Northeast Energy News

Massachusetts governor hedges bets on offshore wind

WIND: Massachusetts Gov. Charlie Baker used an energy forum to tout the benefits of battery storage but did not take the opportunity to expand the state’s commitment to offshore wind. (Boston Globe)

ALSO:
• A Massachusetts legislator fears that a price cap included in the 2016 landmark law to encourage offshore wind development will discourage future project bids. (Boston Globe)
• Fishing industry representatives meet with offshore wind developers in New Jersey to discuss ways to limit impacts on fisheries. (Press of Atlantic City)
• Cleanup will continue through 2019 at a former New Jersey coal plant that is being eyed as a transmission hub for offshore wind. (Press of Atlantic City)

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NUCLEAR:
• The Millstone nuclear plant is likely to close if an agreement on pricing isn’t reached by next week. (Hartford Courant)
• Industrial customers oppose a Pennsylvania bill that would allow nuclear plants to compete as zero-carbon resources. (Utility Dive)
• The Pilgrim nuclear plant will “finish strong” as federal regulators upgrade its safety status three months before it shuts down. (Cape Cod Times)
• Business owners worry about the impact of the Three Mile Island plant closing. (PA Post)

CLIMATE: Sixteen Vermont towns passed climate resolutions yesterday, bringing the state total to 55. (VT Digger)

SOLAR:
• A Connecticut town files a petition with state regulators to stop a proposed solar project. (New Milford Spectrum)
• An 18 MW community solar array will be Cornell University’s sixth large-scale solar project. (Cornell Chronicle)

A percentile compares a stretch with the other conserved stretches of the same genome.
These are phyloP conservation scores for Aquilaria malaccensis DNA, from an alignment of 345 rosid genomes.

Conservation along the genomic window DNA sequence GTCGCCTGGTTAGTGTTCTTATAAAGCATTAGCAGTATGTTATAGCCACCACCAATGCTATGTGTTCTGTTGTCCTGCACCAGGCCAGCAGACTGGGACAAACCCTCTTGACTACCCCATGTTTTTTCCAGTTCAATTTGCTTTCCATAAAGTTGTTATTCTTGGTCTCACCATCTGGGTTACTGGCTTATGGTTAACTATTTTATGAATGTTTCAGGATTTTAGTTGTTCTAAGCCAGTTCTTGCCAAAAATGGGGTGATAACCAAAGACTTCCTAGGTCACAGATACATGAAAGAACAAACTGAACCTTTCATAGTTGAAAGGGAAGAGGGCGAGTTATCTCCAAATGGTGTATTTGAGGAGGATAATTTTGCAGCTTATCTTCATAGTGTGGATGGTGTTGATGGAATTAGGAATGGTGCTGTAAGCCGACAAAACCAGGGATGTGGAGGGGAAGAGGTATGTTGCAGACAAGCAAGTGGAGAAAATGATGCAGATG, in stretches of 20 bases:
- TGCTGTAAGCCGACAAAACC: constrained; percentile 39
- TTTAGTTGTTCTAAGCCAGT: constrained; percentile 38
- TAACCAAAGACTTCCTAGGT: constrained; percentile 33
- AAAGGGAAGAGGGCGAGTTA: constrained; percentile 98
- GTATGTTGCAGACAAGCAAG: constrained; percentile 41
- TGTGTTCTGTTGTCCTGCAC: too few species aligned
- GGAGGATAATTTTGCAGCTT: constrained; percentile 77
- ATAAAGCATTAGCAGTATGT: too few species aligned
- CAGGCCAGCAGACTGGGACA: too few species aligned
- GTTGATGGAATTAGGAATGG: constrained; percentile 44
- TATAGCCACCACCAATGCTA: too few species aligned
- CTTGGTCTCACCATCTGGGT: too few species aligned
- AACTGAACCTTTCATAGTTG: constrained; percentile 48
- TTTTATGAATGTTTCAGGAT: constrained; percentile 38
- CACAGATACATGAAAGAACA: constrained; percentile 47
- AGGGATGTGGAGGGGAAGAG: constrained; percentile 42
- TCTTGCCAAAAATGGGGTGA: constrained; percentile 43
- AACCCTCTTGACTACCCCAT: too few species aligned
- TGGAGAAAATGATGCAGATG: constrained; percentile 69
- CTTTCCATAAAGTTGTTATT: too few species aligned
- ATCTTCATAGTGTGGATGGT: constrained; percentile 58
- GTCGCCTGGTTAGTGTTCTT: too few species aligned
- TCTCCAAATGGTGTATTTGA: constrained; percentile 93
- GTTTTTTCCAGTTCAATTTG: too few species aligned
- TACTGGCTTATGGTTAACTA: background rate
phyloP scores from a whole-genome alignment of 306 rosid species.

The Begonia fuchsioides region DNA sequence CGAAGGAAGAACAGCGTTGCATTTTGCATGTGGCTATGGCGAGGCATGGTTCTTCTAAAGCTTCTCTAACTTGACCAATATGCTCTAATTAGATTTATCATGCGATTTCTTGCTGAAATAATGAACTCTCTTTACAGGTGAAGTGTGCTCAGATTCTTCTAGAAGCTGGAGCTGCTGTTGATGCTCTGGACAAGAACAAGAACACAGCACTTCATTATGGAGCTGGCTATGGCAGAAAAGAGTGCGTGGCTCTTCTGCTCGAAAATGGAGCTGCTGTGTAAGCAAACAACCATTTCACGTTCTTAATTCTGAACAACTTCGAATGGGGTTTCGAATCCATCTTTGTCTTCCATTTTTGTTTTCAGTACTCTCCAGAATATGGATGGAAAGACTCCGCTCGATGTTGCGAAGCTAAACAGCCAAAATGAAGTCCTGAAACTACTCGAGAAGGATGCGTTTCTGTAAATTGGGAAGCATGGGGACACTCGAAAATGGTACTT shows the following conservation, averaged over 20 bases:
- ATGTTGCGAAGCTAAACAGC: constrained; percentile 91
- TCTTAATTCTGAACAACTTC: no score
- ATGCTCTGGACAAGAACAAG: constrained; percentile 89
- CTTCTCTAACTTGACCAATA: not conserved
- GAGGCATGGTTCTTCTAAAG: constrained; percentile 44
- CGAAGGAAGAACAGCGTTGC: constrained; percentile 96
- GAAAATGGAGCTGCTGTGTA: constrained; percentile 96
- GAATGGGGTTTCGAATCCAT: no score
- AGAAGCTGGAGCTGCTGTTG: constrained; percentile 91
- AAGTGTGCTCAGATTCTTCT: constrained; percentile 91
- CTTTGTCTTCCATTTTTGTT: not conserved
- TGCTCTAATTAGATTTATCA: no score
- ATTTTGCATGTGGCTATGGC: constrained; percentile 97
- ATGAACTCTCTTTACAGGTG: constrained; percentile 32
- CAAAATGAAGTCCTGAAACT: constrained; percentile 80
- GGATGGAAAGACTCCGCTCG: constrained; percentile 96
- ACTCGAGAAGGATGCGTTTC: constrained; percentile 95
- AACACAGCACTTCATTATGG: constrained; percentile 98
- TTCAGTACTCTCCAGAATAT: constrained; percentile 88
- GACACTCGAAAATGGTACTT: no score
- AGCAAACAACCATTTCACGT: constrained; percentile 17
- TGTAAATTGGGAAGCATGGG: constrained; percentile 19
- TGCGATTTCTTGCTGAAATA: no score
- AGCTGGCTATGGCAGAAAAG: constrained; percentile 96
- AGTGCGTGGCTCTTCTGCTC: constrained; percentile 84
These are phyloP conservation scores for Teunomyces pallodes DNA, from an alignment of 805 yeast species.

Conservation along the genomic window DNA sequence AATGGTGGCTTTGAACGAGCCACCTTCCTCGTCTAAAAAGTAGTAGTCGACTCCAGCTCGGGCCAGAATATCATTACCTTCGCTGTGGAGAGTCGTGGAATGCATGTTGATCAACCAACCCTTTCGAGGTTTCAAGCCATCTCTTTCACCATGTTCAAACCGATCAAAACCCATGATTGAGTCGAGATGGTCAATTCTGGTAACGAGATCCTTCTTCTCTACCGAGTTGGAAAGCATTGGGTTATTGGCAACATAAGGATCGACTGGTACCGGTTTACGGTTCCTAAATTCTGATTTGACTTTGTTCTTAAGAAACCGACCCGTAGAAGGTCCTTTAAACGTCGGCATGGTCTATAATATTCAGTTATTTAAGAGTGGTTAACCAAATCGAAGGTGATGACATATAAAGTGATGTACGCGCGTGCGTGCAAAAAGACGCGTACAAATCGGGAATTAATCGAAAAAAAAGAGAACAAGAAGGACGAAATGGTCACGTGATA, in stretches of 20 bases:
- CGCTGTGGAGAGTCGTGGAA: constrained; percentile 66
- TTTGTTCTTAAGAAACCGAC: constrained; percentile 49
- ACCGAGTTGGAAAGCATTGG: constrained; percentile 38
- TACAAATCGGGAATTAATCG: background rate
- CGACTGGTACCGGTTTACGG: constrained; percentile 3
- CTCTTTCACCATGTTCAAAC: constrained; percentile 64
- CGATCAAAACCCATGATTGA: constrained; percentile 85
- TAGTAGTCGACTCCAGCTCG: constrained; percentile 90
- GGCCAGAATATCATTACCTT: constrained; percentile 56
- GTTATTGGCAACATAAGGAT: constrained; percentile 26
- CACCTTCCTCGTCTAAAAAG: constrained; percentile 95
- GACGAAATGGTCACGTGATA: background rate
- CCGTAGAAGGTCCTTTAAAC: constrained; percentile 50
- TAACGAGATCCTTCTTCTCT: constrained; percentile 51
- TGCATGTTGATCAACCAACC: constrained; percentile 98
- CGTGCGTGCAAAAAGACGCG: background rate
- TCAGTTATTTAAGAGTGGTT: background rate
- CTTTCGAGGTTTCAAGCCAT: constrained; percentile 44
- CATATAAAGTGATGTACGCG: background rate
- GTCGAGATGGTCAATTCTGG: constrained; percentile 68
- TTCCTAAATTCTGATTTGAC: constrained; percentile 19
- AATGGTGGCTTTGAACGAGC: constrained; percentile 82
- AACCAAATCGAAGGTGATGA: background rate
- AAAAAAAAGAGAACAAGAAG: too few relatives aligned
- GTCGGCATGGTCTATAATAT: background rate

OFFSHORE DRILLING: Seven Northeast states join a legal brief opposing seismic testing for oil and gas in the Atlantic. (MassLive)

NATURAL GAS: Business owners in Massachusetts say they still haven’t recovered from their losses after a series of natural gas explosions in September. (Associated Press)

PIPELINES:
• A Pennsylvania lawmaker announces he’s forming a “pipeline safety caucus.” (WFMZ)
• Federal regulators have opted for less stringent environmental reviews for two Pennsylvania pipeline expansion projects. (Platts)

TRANSMISSION:
• Reaction to a controversial ad targeting Gov. Janet Mills reveals a rift among Maine groups opposing a hydropower transmission line. (Bangor Daily News)
• A recent regulatory ruling means New Jersey customers could pay more for a transmission link to Delaware and Maryland. (NJ Spotlight)
• A Maine utility completes a transmission upgrade ahead of schedule. (Bangor Daily News)

EFFICIENCY:
• A $30 million program in New York offers incentives for carbon neutral building ideas. (Associated Press)
• A federal bill introduced by a Vermont congressman would help schools become more energy efficient. (Vermont Biz)

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ELECTRIC VEHICLES: A College Park, Maryland grocery store is adding an electric vehicle charging station. (The Diamondback)

COMMENTARY:
A former congressman calls pipeline alert systems “obstructionism” that “are meant to create the impression that those systems are likely to fail.” Federal data shows there are about 300 pipeline incidents per year. (Delaware County Daily Times, CityLab)
A co-op manager says Vermonters should try to reduce their reliance on fossil fuels for heating. (Vermont Biz)
• An advocacy group says that Maryland’s clean energy push in the state legislature should include more options, including nuclear power. (Maryland Matters)

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